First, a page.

CEM REPORT, FINANCE | The policies implemented by the Central Bank of Nigeria (CBN) may have yielded positive results as Nigeria’s external reserves tilted upward by 0.005 per cent recording a marginal increase of $1.87 million.
The nation’s external reserves closed at $33.954 billion as of August 31, 2023, from $37.082 billion with which it opened the year according to CBN report.
The external reserves in eight months of 2023 depreciated by $3.13 billion and it is against the backdrop of CBN interventions in the foreign exchange.
The increase experienced in August has been attributed to a series of factors especially the increase in the price of crude from $87.98 per barrel in July to 91.8 per barrel in August.
The reported $91.80 per barrel is the highest export crude oil price since November 17, 2022, when the price was at $93.41 per barrel.
Also, increased diaspora inflow and the $3 billion ’emergency loan’ from Afrexim Bank announced by the Nigerian National Petroleum Company Limited (NNPC) has been listed by experts as a contributing factor to bolstering the external reserves in August.
With the foreign reserves at $33.95billion as of August 31, 2023, the Naira at the Investors & Exporters (I & E) Foreign Exchange market closed the month under review at N757.023 against the dollar from N757.52 against the dollar it closed the previous month.
Also, in August the local currency gained 0.07 per cent against the dollar at the I & E FX window.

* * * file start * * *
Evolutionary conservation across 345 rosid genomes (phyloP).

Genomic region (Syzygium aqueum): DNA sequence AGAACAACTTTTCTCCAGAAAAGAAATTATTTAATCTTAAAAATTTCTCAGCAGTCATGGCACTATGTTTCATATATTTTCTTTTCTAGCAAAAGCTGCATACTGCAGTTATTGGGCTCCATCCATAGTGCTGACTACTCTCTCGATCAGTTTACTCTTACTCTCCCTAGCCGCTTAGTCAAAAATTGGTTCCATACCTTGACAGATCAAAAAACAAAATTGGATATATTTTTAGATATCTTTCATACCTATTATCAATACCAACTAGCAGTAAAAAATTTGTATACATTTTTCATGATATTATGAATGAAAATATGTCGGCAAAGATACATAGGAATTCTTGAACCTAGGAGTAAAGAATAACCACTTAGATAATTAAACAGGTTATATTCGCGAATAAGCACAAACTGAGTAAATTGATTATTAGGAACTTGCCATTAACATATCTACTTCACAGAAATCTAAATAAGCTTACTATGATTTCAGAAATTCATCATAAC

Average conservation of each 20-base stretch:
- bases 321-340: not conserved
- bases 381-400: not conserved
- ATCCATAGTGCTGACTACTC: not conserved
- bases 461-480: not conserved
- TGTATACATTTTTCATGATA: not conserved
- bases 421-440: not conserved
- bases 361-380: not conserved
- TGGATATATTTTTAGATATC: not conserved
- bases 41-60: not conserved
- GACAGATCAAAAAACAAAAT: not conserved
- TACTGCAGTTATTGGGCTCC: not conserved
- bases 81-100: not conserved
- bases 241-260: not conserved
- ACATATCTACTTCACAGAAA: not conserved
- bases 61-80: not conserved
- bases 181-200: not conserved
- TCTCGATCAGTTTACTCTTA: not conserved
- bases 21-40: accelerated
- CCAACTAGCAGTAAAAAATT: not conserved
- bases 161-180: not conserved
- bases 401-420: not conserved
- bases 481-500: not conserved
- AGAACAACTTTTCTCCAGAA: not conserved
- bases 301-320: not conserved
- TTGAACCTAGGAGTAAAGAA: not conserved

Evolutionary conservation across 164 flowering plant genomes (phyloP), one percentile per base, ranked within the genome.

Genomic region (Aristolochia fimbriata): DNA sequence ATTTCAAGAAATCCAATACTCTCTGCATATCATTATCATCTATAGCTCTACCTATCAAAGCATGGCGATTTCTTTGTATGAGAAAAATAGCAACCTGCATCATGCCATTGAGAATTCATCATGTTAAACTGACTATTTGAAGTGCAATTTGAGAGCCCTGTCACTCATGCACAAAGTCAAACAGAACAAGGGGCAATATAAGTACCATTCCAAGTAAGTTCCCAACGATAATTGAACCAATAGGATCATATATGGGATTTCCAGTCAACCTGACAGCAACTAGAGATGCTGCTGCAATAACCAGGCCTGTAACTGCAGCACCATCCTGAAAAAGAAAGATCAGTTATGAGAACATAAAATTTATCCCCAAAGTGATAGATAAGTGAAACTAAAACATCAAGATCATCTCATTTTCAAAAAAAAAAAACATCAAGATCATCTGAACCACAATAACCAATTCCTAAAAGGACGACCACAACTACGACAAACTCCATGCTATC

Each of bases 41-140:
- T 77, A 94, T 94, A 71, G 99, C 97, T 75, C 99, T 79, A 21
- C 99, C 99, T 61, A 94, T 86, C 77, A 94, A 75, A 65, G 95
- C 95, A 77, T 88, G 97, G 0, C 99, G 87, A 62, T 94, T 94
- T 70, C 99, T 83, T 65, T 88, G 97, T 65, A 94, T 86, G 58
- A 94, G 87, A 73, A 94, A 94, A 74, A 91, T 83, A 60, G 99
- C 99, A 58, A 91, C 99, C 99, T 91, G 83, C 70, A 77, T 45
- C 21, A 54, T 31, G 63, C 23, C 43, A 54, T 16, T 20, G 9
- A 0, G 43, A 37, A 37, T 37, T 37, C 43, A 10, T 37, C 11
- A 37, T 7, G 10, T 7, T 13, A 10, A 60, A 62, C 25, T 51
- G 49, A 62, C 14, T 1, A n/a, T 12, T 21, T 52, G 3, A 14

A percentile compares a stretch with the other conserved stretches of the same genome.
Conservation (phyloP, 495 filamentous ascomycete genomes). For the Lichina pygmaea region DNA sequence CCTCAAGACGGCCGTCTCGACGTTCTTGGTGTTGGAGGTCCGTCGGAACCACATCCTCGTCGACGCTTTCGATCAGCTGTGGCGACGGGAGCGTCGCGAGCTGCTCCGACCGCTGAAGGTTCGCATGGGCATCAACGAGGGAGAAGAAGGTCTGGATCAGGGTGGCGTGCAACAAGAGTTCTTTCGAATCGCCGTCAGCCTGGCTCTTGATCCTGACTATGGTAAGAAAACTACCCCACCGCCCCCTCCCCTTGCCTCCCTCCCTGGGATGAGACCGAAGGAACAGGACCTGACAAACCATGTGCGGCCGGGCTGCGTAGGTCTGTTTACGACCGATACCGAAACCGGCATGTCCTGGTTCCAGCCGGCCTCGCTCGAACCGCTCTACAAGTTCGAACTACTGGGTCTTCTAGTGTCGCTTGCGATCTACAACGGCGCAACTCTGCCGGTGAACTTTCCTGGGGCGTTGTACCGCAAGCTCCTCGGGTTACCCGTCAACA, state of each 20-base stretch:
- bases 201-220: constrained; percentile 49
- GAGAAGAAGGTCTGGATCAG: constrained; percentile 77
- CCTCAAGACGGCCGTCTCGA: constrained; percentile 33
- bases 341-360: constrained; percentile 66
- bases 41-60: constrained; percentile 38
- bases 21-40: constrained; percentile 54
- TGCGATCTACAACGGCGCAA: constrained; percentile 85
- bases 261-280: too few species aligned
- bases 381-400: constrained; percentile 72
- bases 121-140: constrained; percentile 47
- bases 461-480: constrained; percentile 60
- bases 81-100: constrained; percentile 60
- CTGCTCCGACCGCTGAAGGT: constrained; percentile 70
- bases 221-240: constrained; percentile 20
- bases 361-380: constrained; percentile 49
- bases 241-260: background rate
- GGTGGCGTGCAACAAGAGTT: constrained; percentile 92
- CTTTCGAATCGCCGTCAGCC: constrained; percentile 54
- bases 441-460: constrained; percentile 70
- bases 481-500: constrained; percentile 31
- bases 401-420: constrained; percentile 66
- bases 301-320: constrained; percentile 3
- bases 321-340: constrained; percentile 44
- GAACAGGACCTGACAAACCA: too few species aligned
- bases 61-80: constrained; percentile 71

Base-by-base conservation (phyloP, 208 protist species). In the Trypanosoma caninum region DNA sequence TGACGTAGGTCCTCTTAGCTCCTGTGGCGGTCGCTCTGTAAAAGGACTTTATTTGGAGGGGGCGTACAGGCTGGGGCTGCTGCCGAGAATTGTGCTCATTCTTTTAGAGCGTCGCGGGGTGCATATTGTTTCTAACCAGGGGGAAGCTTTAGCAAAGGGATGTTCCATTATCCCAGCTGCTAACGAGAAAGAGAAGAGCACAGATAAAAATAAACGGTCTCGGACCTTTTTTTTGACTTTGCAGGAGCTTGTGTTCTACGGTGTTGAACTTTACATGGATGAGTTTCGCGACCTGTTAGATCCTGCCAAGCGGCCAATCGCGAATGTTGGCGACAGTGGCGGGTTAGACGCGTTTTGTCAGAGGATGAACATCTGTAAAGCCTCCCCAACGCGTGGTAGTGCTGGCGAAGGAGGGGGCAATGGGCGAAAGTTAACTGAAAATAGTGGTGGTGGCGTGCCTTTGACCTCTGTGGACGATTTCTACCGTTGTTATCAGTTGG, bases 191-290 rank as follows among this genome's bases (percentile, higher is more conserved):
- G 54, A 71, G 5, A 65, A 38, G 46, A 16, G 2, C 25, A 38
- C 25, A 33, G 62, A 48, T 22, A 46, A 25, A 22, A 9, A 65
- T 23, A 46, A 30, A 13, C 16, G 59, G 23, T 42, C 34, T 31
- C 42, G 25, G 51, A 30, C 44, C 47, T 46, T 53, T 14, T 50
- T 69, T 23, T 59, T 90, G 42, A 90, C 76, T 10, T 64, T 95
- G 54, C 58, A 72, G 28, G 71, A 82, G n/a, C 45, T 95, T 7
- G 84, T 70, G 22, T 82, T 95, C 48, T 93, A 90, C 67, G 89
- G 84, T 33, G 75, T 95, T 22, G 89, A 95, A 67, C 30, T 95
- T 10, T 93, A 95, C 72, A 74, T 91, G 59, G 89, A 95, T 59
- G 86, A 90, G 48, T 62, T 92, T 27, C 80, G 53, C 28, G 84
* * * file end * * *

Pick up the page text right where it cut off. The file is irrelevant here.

The local currency at the specialised window for investors and exporters depreciated by 69 per cent in eight months from N448.55 against the dollar it closed in 2022.
Furthermore, Analysts at Afrinvest, stated: “On the home front, the CBN foreign reserves was flattish m/m at $ 33.2 billion, as month-end accretion of $ 333.0 million offset outflows. Meanwhile, the official and parallel market segments traded in opposite directions amid news of the NNPCL-Afrexim $ 3.0 billion loan agreement and the publication of CBN’s outstanding financial report. At the I&E window, the base currency (USD) depreciated 0.8 per cent m/m against the Naira to close at N762.71/$1.00 as activity level rose by 27.4 per cent m/m to $2.2billion. In contrast, the parallel market rate lost 5.4 per cent m/m to N920.00/$1.00.
“At the FMDQ Securities Exchange (SE) FX Futures Contract Market, the value of the open contract declined 11.3 per cent m/m to $5.6billion, partially due to the muted interest in the available open contracts, and on the other hand, the settlement of the $708.5million August 30, 2023 contract which matured during the month. In September, we expect the Naira to trade within a similar band across market segments as FX imbalance lingers on the back of weak FX reserves and sustained high demand in the parallel market.”